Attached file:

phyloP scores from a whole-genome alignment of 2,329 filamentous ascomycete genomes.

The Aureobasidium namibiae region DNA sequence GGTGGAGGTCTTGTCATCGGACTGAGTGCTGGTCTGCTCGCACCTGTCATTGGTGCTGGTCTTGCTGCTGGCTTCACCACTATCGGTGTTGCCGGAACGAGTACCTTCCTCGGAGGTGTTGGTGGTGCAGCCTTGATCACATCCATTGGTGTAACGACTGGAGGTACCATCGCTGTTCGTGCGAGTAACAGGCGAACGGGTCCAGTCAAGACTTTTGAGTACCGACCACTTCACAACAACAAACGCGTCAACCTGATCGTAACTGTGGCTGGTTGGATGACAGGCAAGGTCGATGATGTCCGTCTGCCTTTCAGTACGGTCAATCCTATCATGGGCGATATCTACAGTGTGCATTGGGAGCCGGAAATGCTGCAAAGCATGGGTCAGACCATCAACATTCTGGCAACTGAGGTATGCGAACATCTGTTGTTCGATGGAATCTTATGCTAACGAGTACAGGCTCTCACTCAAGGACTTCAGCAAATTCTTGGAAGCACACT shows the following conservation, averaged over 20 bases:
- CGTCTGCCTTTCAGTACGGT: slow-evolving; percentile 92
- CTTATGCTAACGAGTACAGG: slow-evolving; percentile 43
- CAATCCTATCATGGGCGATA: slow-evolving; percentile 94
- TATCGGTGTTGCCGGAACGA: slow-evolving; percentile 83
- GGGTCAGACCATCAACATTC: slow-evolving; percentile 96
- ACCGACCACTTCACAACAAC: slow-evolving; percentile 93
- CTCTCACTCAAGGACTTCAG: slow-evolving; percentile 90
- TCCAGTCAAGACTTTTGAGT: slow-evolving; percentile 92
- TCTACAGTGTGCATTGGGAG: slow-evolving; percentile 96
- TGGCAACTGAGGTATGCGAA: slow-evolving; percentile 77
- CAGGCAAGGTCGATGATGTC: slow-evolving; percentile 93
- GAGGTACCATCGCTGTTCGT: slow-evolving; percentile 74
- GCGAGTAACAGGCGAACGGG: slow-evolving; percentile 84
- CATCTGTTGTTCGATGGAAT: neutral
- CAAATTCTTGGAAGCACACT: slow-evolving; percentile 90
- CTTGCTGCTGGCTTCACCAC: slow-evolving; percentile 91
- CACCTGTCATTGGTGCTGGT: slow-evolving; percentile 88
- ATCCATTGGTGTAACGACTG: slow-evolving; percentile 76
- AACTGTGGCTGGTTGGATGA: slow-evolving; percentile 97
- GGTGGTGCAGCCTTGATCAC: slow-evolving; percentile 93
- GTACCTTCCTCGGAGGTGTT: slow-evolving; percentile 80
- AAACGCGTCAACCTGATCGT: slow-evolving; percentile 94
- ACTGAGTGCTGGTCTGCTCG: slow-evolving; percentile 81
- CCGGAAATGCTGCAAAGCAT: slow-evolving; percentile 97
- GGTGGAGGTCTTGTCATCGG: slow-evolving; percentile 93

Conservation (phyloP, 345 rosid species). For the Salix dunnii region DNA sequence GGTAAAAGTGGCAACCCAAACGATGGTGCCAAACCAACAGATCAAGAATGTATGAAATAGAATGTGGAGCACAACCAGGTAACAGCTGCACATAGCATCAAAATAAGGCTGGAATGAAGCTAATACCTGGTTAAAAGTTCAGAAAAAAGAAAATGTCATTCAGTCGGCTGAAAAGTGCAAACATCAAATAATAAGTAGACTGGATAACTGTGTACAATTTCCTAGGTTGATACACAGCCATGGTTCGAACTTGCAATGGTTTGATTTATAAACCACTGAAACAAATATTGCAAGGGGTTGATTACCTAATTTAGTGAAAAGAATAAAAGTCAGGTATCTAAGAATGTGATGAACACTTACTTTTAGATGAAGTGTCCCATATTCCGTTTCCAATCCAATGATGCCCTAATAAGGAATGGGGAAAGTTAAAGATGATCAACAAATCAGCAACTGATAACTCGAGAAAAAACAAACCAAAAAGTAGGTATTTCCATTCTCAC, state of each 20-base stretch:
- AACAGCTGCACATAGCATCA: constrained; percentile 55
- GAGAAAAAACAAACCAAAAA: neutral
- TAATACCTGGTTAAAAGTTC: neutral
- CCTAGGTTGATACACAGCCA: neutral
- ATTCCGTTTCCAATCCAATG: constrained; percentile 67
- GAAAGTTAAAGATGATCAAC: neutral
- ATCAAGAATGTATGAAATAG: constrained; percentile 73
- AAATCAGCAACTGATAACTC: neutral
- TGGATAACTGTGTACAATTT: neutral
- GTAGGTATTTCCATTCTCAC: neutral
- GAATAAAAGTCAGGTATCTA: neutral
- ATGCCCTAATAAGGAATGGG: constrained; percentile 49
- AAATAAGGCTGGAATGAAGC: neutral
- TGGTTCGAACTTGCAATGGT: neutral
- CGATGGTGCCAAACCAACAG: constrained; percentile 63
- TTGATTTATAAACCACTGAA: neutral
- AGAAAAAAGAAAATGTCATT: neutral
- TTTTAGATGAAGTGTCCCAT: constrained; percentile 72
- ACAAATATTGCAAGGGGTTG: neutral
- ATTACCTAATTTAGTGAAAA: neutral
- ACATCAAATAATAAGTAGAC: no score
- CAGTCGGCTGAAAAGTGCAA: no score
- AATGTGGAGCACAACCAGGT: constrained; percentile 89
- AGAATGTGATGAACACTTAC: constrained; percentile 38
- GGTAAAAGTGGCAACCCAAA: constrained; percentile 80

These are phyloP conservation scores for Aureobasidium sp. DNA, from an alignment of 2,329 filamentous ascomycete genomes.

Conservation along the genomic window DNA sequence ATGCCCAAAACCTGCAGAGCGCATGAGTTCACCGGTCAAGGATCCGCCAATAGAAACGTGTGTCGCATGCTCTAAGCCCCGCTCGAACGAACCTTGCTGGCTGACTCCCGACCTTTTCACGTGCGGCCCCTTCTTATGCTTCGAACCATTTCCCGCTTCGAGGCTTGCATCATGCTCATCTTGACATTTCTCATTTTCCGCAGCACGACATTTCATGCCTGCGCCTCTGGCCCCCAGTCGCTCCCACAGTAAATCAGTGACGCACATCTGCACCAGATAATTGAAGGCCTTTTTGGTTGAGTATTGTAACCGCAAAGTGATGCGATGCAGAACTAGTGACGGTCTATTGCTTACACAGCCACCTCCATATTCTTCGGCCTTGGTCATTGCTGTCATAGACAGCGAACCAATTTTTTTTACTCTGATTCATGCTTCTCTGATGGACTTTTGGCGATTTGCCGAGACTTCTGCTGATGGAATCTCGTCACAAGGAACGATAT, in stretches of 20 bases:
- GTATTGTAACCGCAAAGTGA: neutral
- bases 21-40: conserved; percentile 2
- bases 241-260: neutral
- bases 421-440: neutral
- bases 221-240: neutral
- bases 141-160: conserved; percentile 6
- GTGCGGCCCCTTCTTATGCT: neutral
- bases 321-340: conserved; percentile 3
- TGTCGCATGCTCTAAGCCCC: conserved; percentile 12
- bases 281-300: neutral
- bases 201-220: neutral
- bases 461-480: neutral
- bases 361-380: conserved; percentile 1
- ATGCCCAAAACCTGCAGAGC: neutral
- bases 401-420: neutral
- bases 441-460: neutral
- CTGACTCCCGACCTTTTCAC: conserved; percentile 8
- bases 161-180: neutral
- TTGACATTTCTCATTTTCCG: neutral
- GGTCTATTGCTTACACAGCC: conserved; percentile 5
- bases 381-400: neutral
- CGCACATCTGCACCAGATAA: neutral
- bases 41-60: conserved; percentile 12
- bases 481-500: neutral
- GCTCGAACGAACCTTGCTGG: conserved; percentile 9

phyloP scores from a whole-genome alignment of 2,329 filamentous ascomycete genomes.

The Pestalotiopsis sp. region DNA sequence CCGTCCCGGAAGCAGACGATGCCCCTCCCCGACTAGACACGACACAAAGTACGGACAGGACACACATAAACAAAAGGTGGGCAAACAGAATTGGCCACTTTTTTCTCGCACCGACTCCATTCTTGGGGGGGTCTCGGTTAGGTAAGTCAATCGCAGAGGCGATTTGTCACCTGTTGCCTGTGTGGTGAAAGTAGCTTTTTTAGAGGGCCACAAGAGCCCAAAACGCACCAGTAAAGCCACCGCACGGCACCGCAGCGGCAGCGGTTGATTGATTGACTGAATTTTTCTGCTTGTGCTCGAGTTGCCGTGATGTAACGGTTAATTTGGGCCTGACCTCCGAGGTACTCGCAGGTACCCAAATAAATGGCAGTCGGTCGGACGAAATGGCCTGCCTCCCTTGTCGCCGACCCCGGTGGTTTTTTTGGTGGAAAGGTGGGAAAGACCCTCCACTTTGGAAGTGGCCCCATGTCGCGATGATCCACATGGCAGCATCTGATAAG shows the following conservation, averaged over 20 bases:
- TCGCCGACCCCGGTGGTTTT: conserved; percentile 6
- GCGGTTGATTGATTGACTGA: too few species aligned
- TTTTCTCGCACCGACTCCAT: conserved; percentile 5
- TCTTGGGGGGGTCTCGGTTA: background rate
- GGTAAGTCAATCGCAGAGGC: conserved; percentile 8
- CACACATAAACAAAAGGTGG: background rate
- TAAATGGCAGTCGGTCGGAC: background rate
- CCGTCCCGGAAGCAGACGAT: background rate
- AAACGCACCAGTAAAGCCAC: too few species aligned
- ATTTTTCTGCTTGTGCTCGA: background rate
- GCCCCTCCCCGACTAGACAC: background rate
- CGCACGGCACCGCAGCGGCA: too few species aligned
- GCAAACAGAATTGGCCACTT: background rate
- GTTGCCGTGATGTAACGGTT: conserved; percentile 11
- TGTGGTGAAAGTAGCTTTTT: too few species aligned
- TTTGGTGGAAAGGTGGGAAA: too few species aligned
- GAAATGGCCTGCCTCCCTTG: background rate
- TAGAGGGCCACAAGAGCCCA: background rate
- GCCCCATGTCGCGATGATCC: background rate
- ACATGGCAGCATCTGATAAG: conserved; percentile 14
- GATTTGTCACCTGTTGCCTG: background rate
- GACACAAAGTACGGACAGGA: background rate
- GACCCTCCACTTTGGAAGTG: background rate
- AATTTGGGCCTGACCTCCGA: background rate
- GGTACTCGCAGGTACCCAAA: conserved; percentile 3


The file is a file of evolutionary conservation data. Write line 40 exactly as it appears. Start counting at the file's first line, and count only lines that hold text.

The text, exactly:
- ATGCCCTAATAAGGAATGGG: constrained; percentile 49